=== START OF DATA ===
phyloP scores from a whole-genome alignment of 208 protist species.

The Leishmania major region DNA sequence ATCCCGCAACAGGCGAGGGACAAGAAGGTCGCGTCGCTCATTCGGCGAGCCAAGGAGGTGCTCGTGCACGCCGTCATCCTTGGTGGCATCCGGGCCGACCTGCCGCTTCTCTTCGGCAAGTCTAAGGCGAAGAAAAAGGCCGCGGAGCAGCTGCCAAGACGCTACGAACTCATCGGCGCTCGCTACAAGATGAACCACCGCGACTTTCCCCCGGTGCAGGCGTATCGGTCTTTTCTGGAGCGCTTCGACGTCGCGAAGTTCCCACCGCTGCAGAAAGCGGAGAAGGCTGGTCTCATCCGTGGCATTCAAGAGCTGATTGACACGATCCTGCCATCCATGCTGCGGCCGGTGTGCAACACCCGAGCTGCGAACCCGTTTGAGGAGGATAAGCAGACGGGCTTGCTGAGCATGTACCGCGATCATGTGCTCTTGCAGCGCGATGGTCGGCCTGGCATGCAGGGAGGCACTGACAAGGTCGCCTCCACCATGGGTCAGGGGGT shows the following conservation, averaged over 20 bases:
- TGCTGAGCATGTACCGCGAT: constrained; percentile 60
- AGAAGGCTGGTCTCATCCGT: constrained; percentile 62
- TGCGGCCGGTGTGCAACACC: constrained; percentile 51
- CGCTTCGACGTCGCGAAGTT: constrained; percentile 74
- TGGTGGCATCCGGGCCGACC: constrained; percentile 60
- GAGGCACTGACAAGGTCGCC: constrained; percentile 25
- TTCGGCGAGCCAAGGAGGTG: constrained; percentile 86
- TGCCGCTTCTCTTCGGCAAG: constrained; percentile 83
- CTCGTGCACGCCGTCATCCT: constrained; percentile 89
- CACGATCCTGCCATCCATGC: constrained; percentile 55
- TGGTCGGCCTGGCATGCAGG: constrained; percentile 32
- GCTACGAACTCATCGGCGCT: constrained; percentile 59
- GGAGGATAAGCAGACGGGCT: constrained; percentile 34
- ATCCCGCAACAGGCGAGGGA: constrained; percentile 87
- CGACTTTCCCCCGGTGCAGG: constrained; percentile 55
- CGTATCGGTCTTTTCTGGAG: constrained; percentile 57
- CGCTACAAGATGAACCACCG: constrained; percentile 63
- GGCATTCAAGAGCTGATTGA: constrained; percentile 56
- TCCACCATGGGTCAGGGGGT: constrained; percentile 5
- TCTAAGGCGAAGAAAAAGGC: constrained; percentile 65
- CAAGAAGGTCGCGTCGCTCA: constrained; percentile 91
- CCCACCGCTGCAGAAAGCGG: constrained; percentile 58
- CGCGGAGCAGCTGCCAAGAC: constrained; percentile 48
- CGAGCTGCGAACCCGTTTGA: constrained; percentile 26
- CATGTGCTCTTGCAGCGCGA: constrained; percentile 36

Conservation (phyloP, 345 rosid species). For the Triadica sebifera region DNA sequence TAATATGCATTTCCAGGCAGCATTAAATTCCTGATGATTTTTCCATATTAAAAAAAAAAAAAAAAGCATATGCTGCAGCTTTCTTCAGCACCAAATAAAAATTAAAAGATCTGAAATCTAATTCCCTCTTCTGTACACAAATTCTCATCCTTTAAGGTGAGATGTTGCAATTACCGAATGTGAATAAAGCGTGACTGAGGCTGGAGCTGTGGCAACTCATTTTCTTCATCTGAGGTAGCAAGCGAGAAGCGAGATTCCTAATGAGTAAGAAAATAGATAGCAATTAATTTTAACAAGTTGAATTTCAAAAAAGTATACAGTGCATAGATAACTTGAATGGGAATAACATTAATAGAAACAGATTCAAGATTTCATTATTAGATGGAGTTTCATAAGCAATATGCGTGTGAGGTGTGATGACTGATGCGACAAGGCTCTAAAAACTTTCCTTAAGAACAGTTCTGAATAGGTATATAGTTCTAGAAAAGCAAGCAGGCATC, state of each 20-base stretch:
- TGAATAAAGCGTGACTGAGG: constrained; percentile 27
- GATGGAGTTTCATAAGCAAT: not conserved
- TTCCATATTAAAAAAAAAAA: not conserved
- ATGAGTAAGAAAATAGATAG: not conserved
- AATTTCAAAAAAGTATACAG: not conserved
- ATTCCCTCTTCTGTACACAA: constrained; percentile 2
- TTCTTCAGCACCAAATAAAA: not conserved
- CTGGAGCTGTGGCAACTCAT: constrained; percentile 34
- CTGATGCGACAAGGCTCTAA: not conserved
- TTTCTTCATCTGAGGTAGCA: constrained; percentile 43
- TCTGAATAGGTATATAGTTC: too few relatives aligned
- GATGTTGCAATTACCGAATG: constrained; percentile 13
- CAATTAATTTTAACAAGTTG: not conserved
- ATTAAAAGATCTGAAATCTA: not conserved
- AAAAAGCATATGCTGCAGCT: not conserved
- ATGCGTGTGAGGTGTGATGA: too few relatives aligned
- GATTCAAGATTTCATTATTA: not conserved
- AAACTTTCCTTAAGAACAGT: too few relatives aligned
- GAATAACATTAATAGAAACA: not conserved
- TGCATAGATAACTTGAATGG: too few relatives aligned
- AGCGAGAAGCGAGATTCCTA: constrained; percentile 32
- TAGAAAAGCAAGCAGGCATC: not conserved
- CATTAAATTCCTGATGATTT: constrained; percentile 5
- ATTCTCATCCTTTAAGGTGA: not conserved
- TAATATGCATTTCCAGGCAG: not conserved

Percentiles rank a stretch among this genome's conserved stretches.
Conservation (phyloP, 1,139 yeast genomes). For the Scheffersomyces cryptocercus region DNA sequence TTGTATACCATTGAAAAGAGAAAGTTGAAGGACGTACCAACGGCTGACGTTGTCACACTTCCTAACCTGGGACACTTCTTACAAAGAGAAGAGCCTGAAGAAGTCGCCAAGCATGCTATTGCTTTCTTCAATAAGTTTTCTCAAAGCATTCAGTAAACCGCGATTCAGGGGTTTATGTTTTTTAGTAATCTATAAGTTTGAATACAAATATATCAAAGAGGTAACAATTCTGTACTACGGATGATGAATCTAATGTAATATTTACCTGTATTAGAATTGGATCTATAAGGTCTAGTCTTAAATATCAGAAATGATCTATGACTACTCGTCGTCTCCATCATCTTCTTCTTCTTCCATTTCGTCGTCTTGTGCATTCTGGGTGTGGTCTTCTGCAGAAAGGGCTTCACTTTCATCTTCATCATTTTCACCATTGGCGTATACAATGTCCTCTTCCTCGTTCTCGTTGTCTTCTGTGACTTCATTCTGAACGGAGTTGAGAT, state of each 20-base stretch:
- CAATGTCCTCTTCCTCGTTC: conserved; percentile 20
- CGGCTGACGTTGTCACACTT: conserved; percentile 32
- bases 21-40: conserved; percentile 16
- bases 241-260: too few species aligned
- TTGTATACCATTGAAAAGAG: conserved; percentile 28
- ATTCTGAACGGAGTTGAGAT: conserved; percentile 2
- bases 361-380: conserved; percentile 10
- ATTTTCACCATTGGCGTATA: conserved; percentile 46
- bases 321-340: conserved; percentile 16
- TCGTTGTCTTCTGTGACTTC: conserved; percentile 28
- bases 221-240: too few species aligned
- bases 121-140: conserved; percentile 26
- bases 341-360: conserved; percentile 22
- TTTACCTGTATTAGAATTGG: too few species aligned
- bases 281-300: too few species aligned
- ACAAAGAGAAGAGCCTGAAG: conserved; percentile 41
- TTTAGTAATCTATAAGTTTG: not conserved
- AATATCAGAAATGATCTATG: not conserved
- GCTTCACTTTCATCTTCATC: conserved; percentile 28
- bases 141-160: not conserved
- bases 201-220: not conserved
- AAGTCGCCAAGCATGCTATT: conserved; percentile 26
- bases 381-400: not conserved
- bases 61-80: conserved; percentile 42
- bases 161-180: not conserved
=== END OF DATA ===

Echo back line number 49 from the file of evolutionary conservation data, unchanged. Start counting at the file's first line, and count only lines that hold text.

- AGCGAGAAGCGAGATTCCTA: constrained; percentile 32